In Florida, an arrest for driving under the influence (DUI) usually triggers two separate cases. A driver license suspension is determined in an administrative law proceeding, while any criminal charges against the driver are prosecuted through the criminal justice system. In the criminal action, DUI arraignments are one of the first legal proceedings held in court. At Blake & Dorsten, P.A., our St. Petersburg DUI attorneys can provide representation at all stages of a DUI case, including the arraignment. We are prepared to defend your rights and guide you through your DUI arraignment.Florida DUI Arraignments
An individual’s due process rights include the right to be informed of the nature of the charges against them. An arraignment is a criminal legal proceeding at which a defendant is formally notified of the crimes they have been accused of committing. In a DUI case, the date of the arraignment is usually several weeks following an arrest. If you have a lawyer to represent you in your DUI case, your lawyer can file a notice with the court waiving your appearance at the arraignment. Your attorney can then attend the arraignment on your behalf, reschedule the arraignment for a later date, or waive it in some cases. Your attendance at the DUI arraignment is otherwise mandatory, although you can always retain legal representation afterward
At a DUI arraignment, the presiding judge will state the specific offense that has been charged against the defendant. The type of offense will depend on the facts of the case. For instance, if the defendant is accused of causing a car accident while driving under the influence of alcohol, they may be charged with an aggravated DUI. The charge will determine the sentencing range and potential penalties for a conviction.Entering a Plea to a DUI Charge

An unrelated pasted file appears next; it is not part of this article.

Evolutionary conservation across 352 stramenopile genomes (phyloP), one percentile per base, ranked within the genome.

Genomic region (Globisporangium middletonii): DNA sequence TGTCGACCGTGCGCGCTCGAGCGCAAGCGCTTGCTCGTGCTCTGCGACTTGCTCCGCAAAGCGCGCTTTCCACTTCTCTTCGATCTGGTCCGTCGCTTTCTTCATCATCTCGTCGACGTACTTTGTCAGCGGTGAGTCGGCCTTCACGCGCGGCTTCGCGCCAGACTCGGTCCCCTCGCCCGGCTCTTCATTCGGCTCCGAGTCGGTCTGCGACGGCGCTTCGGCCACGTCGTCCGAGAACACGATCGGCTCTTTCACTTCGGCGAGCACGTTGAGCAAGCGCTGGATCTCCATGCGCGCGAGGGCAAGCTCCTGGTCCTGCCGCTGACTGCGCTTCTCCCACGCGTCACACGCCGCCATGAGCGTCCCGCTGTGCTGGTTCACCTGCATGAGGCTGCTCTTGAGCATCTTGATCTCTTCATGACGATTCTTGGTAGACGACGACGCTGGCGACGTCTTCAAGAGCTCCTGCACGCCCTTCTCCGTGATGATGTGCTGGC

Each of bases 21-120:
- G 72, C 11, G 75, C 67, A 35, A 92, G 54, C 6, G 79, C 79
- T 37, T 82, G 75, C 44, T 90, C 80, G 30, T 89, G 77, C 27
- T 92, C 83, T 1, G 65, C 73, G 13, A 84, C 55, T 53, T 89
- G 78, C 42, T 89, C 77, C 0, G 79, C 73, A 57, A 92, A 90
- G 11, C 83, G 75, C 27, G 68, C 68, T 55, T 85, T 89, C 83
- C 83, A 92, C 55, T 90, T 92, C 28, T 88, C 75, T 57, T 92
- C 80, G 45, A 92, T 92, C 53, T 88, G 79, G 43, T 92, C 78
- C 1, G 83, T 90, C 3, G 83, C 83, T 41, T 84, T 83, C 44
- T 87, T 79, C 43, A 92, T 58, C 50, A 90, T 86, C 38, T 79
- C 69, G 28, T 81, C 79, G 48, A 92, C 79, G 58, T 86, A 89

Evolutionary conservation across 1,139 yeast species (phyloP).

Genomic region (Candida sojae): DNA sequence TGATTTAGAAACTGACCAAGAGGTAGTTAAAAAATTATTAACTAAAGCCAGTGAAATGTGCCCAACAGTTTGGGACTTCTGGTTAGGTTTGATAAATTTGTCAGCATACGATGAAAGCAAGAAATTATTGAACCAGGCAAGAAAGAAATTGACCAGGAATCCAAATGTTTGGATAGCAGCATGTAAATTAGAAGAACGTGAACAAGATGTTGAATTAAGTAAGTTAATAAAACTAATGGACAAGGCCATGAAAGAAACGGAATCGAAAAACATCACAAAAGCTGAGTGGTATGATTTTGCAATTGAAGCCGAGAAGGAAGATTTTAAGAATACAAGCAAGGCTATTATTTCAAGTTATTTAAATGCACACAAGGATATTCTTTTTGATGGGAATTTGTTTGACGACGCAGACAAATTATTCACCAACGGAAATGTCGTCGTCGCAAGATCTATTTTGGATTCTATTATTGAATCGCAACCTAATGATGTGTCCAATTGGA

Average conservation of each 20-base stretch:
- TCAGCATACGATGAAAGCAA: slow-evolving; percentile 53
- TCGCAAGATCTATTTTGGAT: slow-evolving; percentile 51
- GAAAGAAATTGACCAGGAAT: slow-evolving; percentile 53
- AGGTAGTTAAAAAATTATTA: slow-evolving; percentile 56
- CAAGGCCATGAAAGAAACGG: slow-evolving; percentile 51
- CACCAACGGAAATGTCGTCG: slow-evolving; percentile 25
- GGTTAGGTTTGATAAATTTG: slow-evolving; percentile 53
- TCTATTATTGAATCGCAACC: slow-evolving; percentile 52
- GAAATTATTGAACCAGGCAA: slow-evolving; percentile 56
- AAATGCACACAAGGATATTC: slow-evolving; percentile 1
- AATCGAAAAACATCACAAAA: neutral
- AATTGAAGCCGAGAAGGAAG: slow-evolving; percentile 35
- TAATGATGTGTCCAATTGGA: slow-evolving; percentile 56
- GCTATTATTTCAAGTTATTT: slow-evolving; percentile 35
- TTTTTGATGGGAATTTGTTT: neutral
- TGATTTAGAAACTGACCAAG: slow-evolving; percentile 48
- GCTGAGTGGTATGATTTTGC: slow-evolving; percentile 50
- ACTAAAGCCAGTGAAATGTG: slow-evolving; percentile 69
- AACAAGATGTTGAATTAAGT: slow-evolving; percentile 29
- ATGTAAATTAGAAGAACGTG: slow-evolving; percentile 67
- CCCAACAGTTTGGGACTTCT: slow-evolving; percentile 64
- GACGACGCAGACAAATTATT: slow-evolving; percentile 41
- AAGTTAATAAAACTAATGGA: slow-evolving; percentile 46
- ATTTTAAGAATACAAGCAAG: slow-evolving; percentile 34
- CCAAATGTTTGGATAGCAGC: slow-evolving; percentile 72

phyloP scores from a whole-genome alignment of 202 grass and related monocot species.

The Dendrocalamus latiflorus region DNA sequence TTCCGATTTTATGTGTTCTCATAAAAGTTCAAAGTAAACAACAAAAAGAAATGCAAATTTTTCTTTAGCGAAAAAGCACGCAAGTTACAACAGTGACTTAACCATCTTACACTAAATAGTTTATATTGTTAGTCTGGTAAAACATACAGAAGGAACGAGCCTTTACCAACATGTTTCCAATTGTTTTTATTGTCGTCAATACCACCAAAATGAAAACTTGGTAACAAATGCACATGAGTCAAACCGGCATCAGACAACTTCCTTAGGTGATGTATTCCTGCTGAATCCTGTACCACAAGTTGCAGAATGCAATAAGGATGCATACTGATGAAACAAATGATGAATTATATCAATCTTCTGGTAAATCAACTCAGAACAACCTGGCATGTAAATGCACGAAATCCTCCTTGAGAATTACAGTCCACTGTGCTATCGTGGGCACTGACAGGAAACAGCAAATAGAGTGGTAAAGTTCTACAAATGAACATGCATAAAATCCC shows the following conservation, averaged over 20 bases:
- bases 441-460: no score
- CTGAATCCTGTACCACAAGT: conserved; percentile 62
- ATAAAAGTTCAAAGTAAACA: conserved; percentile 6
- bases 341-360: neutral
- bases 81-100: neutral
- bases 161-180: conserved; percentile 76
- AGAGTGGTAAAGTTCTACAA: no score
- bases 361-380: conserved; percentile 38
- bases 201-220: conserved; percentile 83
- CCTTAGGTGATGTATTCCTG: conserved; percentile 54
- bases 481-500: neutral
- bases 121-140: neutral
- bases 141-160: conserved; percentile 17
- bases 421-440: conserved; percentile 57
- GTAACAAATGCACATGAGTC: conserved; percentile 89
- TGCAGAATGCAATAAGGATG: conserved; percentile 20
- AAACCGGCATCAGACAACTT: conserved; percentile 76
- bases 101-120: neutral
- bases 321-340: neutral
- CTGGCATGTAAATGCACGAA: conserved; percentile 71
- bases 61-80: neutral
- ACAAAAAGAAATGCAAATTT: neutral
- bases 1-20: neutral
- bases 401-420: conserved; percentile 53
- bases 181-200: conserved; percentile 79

The arraignment is one of the first chances you have to contest a DUI charge. At a DUI arraignment, you have the opportunity to enter a plea to the charges against you. Although a lawyer can provide advice and guidance throughout the process, the decision of which plea to enter is ultimately made by the person who is charged. There are three types of pleas in a DUI case, which are explained as follows.Not Guilty
A plea of not guilty is a formal denial of the charges against you. When you plead not guilty, the prosecution will have the burden of proving each element of the alleged DUI offense beyond a reasonable doubt. You can also request a trial in front of a judge or jury. As a practical matter, pleading not guilty allows time for investigation of the facts of the case, the discovery process and exchange of evidence, and negotiations with the state attorney for a possible plea agreement.Guilty
When you plead guilty to a DUI charge, you are both admitting to the crime and waiving many of your constitutional rights, including your right to a trial by jury. Entering a guilty plea will result in a DUI conviction and sentencing by the judge. It is extremely important to understand the significance of entering a guilty plea in your case before doing so.No Contest
Pleading no contest means that you will not defend against the charges. In DUI cases, no contest pleas are often entered by a defendant who has accepted a plea deal with the prosecution.Consult an Attorney in the St. Petersburg Area
If you have been notified of a court date for your DUI case, you can hire a lawyer to represent you. At Blake & Dorsten, P.A., our experienced attorneys handle DUI arraignments in St. Petersburg, Clearwater, Tampa Bay, and courthouses throughout Pinellas County. We can navigate people through complicated legal proceedings and advocate for a favorable outcome in a DUI or drug case. Schedule your free consultation today by calling 727-286-6141 or contacting us online.